Homebrewing Basics: What's the Original Gravity of Beer?

Calculate the OG of Your Brew

Beer in a glass

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Home brewers talk a lot about gravity. It's not the type of gravity that keeps us on the Earth, but the gravity of their beer recipe. This includes the beer's specific gravity, original gravity, and final gravity.

Brewers measure gravity throughout the brewing process to estimate how many sugars can be converted to alcohol. In the end, these calculations are used to determine the beer's final strength (its alcohol by volume or ABV).

Crucial in this process is understanding the recipe's original gravity. Without it, the ABV cannot be determined.

What Is Original Gravity?

Original gravity (abbreviated OG) is a measure of the fermentable and un-fermentable substances in a beer wort before fermentation. Those substances are often the sugars that will be converted to alcohol during the fermentation process.  

OG gives the brewer an idea of the potential alcohol content in the final product. After fermentation when OG is mathematically compared to FG (Final Gravity), the exact alcoholic strength can be determined.

For example, Kyle's Nut Brown ale had an OG of 1.054 and an FG of 1.015 resulting in 5.3 percent ABV.

How to Estimate Your Home Brew's OG

Before you can get an OG, you must get an SG (specific gravity) reading by using a hydrometer or similar instrument. The SG compares the density of the beer (or wort) to the density of water.

Water has a specific gravity of 1.000. When grains for the wort are added, the density increases. For example, a stout may have an SG reading of 1.090, which means that it is 9 percent more dense than water and you can assume that it contains 9% sugar.


SG will be used in the beginning and the end of the brewing process. You will have an 'original specific gravity' (OG) and a 'final specific gravity' (FG). In the end, the difference between the two gives you the ABV.

Find Your PPG

When buying grains or malt extracts for a beer recipe, you will need to know each grain's PPG rating (points per pound per gallon). The supplier may have this information and there are online charts available for common grains.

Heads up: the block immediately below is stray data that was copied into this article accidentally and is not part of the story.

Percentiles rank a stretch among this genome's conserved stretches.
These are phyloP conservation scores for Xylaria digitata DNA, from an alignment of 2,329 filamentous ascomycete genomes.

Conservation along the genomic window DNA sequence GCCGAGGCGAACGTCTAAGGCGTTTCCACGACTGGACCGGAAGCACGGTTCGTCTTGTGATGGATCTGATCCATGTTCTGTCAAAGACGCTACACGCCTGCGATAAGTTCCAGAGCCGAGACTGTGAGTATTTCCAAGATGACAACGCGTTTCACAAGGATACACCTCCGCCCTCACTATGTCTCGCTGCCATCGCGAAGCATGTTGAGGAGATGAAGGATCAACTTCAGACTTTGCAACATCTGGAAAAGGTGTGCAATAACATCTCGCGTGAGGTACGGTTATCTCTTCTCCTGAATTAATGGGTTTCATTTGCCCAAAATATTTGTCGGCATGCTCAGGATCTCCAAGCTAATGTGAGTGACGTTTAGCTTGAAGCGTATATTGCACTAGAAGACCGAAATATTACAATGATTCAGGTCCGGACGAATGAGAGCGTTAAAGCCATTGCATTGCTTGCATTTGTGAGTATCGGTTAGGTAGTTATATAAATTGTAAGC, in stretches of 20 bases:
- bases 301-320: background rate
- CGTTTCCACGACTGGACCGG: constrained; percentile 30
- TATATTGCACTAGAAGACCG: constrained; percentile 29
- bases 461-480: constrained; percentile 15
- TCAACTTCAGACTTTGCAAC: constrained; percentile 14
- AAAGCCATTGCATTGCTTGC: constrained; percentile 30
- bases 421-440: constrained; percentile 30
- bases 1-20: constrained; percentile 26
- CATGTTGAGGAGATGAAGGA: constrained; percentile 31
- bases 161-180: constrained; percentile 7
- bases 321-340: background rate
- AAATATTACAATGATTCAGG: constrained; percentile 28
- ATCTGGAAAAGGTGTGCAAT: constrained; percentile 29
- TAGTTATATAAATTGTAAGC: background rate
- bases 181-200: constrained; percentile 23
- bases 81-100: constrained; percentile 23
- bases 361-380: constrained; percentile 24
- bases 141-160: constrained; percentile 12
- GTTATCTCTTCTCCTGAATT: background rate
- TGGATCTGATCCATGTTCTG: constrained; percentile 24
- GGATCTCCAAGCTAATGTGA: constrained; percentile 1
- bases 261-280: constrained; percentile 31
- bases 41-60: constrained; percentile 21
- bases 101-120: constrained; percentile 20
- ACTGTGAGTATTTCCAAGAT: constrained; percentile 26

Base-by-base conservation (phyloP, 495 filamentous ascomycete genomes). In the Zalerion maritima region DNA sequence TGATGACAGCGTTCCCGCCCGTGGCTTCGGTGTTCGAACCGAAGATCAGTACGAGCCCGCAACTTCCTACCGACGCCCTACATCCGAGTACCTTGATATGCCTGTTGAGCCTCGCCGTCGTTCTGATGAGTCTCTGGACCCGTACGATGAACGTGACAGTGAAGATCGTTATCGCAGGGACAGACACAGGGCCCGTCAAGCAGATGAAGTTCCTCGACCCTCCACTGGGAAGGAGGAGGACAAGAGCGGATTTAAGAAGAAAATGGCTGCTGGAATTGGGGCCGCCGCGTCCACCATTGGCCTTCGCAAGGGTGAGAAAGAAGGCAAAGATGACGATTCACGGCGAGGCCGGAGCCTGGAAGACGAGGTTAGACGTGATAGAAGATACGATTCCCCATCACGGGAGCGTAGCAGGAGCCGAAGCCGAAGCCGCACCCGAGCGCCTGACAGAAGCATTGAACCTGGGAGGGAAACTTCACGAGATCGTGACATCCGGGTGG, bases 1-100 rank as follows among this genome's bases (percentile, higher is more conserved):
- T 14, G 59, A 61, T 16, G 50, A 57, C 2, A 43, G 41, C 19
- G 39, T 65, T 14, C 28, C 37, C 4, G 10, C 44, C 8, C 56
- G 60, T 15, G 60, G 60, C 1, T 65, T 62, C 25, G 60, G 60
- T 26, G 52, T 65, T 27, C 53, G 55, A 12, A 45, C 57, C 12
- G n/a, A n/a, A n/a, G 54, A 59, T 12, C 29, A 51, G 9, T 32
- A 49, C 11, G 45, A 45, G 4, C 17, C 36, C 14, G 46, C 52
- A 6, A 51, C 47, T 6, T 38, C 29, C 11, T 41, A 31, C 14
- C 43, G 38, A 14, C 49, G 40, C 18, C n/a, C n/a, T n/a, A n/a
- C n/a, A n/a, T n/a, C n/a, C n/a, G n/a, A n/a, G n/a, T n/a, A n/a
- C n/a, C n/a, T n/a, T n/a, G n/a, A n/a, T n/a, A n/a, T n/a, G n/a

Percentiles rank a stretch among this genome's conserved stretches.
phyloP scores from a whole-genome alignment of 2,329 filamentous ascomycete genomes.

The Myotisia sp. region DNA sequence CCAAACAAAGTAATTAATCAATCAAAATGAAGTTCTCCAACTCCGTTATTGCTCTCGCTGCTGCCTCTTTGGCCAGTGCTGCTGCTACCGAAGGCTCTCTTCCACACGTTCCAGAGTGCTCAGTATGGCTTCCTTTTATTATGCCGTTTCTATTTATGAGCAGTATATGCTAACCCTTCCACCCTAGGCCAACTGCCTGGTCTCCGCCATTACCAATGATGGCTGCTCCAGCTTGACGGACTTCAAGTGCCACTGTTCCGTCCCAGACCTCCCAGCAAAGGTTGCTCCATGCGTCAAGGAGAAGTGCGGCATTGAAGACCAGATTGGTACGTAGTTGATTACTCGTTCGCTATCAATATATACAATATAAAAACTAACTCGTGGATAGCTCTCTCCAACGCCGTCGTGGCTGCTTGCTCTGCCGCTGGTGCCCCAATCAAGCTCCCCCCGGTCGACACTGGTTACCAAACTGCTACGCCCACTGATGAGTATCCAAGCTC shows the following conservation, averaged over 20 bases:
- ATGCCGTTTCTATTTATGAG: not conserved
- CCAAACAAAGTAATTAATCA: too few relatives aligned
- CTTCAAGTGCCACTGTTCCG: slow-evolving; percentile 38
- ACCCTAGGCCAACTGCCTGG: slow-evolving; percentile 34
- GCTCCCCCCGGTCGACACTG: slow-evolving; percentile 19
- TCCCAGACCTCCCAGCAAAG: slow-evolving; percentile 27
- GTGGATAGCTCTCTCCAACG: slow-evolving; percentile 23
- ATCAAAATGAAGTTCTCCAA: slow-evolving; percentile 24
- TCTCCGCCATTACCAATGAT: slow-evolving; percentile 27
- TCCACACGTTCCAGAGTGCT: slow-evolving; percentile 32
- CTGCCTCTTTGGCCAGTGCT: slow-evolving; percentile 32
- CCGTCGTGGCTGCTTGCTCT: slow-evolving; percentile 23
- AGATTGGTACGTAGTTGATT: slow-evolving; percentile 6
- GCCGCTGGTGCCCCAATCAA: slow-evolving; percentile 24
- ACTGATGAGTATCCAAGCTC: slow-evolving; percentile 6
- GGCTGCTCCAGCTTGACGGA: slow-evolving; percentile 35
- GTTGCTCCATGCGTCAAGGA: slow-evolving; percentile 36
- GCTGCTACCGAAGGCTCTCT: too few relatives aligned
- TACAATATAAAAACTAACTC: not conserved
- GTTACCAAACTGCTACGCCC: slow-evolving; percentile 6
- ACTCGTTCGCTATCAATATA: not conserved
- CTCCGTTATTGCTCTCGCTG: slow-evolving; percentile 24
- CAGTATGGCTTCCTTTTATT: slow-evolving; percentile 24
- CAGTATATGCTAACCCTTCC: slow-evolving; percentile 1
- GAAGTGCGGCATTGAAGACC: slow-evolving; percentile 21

• PPG can be found by adding 1 pound of grain or malt extract to 1 gallon of water and taking a hydrometer reading.
  • The reading will look something like this: 1.034
  • The PPG is 34 (the long math is Hydrometer reading x 1000 - 1000—though you can just use the last two digits).

Once you have your PPG, you can calculate the OG:

Original Gravity = Amount of Extract x PPG / Batch Size

Mash efficiency must also be factored in. Efficiency is determined by how well your equipment and brewing process extracts sugars from the malts during the mash/lauter process.

In reality, the OG calculation looks like this because no homebrew operation is 100 percent efficient (most are in the 80 percent range).

Original Gravity = Amount of Extract x PPG x Efficiency / Batch Size 

Using OG and FG to Calculate ABV

Home brewers love abbreviations! Once you have your OG, brew your beer and figure out your FG, only then is it time to calculate your ABV.

The formula for estimating the alcohol by volume of a beer is easy when you have the two gravity numbers:

ABV = (OG - FG) x 1.05) / FG) / 0.79

These two numbers will remain consistent across all beer recipes:

  • 1.05 is the weight of ethyl alcohol
  • .079 is the density of ethyl alcohol

Online Beer Calculators

Did you think that brewing beer would require so much math? It is a scientific process and does require a lot of careful calculations and planning, but you don't have to do the math yourself!

The internet has opened up the conversation for home brewers and it is easier than ever to get help with your beer recipe. Most home brewers will find online calculators to be vital to their success.

  • Brewgr - This website is a great resource for understanding all of the calculations you need for brewing your own beer and the Homebrew Recipe Calculator is easy to use. There is also a great collection of proven beer recipes to explore.